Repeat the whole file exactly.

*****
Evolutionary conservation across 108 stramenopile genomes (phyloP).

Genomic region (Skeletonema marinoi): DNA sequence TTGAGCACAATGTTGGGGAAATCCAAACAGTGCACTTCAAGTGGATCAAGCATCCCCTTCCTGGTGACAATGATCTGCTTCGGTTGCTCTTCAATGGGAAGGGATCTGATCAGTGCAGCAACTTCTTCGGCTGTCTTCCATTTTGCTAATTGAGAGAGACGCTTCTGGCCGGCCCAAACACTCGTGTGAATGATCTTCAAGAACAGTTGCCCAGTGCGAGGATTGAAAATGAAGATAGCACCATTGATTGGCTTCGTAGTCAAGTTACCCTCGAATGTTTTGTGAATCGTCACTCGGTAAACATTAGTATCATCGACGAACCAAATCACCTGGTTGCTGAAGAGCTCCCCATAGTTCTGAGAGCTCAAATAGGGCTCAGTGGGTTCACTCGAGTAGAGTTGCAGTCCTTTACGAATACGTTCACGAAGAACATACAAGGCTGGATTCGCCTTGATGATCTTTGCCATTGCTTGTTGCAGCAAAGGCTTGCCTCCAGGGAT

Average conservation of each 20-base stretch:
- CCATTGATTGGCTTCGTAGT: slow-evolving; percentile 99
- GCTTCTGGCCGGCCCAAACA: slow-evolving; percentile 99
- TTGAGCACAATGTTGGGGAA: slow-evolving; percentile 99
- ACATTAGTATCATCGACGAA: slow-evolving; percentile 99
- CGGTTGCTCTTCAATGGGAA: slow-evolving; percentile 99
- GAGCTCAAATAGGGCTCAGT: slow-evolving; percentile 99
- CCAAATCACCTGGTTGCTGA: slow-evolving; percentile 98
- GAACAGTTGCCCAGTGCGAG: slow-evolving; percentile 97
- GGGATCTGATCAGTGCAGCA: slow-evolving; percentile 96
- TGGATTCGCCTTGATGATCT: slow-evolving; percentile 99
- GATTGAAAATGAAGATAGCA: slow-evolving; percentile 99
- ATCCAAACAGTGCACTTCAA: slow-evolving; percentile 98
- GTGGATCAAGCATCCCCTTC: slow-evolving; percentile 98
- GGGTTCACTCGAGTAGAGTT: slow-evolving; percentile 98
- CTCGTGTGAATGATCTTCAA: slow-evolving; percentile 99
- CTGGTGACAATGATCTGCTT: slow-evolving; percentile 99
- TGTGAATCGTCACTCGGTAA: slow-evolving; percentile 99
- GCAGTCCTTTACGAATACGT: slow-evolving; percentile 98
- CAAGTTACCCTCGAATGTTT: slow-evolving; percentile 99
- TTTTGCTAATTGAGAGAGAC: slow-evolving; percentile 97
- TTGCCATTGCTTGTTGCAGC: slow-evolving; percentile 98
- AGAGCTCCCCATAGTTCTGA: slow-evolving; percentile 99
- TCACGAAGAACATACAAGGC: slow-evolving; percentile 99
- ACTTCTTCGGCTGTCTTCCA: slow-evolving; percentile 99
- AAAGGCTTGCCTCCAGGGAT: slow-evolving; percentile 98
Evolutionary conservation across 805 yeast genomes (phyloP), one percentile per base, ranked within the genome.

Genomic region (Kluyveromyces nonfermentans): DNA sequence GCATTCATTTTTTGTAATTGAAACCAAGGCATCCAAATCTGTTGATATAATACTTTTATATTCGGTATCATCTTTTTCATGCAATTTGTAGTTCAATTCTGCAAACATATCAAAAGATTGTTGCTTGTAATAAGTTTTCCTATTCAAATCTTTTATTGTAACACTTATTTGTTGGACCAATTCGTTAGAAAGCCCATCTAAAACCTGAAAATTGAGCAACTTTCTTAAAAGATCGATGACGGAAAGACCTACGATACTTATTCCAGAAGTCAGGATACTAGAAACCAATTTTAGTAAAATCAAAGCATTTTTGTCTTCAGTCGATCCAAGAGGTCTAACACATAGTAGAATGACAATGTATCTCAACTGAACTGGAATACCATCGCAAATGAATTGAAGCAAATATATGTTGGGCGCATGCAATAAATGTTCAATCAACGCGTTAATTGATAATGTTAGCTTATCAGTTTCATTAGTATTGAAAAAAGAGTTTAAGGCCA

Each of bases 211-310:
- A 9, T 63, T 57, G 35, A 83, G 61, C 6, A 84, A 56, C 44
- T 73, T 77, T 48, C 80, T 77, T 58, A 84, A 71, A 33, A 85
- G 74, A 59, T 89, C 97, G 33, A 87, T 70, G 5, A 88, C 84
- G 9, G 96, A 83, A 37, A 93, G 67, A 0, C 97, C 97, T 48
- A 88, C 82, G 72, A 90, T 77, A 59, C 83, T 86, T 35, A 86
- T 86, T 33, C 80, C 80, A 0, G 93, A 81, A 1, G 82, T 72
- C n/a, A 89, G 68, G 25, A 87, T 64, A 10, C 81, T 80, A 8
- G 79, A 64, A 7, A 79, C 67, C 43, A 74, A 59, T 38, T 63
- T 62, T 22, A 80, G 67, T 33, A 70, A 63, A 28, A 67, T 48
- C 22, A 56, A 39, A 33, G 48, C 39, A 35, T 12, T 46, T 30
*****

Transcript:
Evolutionary conservation across 108 stramenopile genomes (phyloP).

Genomic region (Skeletonema marinoi): DNA sequence TTGAGCACAATGTTGGGGAAATCCAAACAGTGCACTTCAAGTGGATCAAGCATCCCCTTCCTGGTGACAATGATCTGCTTCGGTTGCTCTTCAATGGGAAGGGATCTGATCAGTGCAGCAACTTCTTCGGCTGTCTTCCATTTTGCTAATTGAGAGAGACGCTTCTGGCCGGCCCAAACACTCGTGTGAATGATCTTCAAGAACAGTTGCCCAGTGCGAGGATTGAAAATGAAGATAGCACCATTGATTGGCTTCGTAGTCAAGTTACCCTCGAATGTTTTGTGAATCGTCACTCGGTAAACATTAGTATCATCGACGAACCAAATCACCTGGTTGCTGAAGAGCTCCCCATAGTTCTGAGAGCTCAAATAGGGCTCAGTGGGTTCACTCGAGTAGAGTTGCAGTCCTTTACGAATACGTTCACGAAGAACATACAAGGCTGGATTCGCCTTGATGATCTTTGCCATTGCTTGTTGCAGCAAAGGCTTGCCTCCAGGGAT

Average conservation of each 20-base stretch:
- CCATTGATTGGCTTCGTAGT: slow-evolving; percentile 99
- GCTTCTGGCCGGCCCAAACA: slow-evolving; percentile 99
- TTGAGCACAATGTTGGGGAA: slow-evolving; percentile 99
- ACATTAGTATCATCGACGAA: slow-evolving; percentile 99
- CGGTTGCTCTTCAATGGGAA: slow-evolving; percentile 99
- GAGCTCAAATAGGGCTCAGT: slow-evolving; percentile 99
- CCAAATCACCTGGTTGCTGA: slow-evolving; percentile 98
- GAACAGTTGCCCAGTGCGAG: slow-evolving; percentile 97
- GGGATCTGATCAGTGCAGCA: slow-evolving; percentile 96
- TGGATTCGCCTTGATGATCT: slow-evolving; percentile 99
- GATTGAAAATGAAGATAGCA: slow-evolving; percentile 99
- ATCCAAACAGTGCACTTCAA: slow-evolving; percentile 98
- GTGGATCAAGCATCCCCTTC: slow-evolving; percentile 98
- GGGTTCACTCGAGTAGAGTT: slow-evolving; percentile 98
- CTCGTGTGAATGATCTTCAA: slow-evolving; percentile 99
- CTGGTGACAATGATCTGCTT: slow-evolving; percentile 99
- TGTGAATCGTCACTCGGTAA: slow-evolving; percentile 99
- GCAGTCCTTTACGAATACGT: slow-evolving; percentile 98
- CAAGTTACCCTCGAATGTTT: slow-evolving; percentile 99
- TTTTGCTAATTGAGAGAGAC: slow-evolving; percentile 97
- TTGCCATTGCTTGTTGCAGC: slow-evolving; percentile 98
- AGAGCTCCCCATAGTTCTGA: slow-evolving; percentile 99
- TCACGAAGAACATACAAGGC: slow-evolving; percentile 99
- ACTTCTTCGGCTGTCTTCCA: slow-evolving; percentile 99
- AAAGGCTTGCCTCCAGGGAT: slow-evolving; percentile 98
Evolutionary conservation across 805 yeast genomes (phyloP), one percentile per base, ranked within the genome.

Genomic region (Kluyveromyces nonfermentans): DNA sequence GCATTCATTTTTTGTAATTGAAACCAAGGCATCCAAATCTGTTGATATAATACTTTTATATTCGGTATCATCTTTTTCATGCAATTTGTAGTTCAATTCTGCAAACATATCAAAAGATTGTTGCTTGTAATAAGTTTTCCTATTCAAATCTTTTATTGTAACACTTATTTGTTGGACCAATTCGTTAGAAAGCCCATCTAAAACCTGAAAATTGAGCAACTTTCTTAAAAGATCGATGACGGAAAGACCTACGATACTTATTCCAGAAGTCAGGATACTAGAAACCAATTTTAGTAAAATCAAAGCATTTTTGTCTTCAGTCGATCCAAGAGGTCTAACACATAGTAGAATGACAATGTATCTCAACTGAACTGGAATACCATCGCAAATGAATTGAAGCAAATATATGTTGGGCGCATGCAATAAATGTTCAATCAACGCGTTAATTGATAATGTTAGCTTATCAGTTTCATTAGTATTGAAAAAAGAGTTTAAGGCCA

Each of bases 211-310:
- A 9, T 63, T 57, G 35, A 83, G 61, C 6, A 84, A 56, C 44
- T 73, T 77, T 48, C 80, T 77, T 58, A 84, A 71, A 33, A 85
- G 74, A 59, T 89, C 97, G 33, A 87, T 70, G 5, A 88, C 84
- G 9, G 96, A 83, A 37, A 93, G 67, A 0, C 97, C 97, T 48
- A 88, C 82, G 72, A 90, T 77, A 59, C 83, T 86, T 35, A 86
- T 86, T 33, C 80, C 80, A 0, G 93, A 81, A 1, G 82, T 72
- C n/a, A 89, G 68, G 25, A 87, T 64, A 10, C 81, T 80, A 8
- G 79, A 64, A 7, A 79, C 67, C 43, A 74, A 59, T 38, T 63
- T 62, T 22, A 80, G 67, T 33, A 70, A 63, A 28, A 67, T 48
- C 22, A 56, A 39, A 33, G 48, C 39, A 35, T 12, T 46, T 30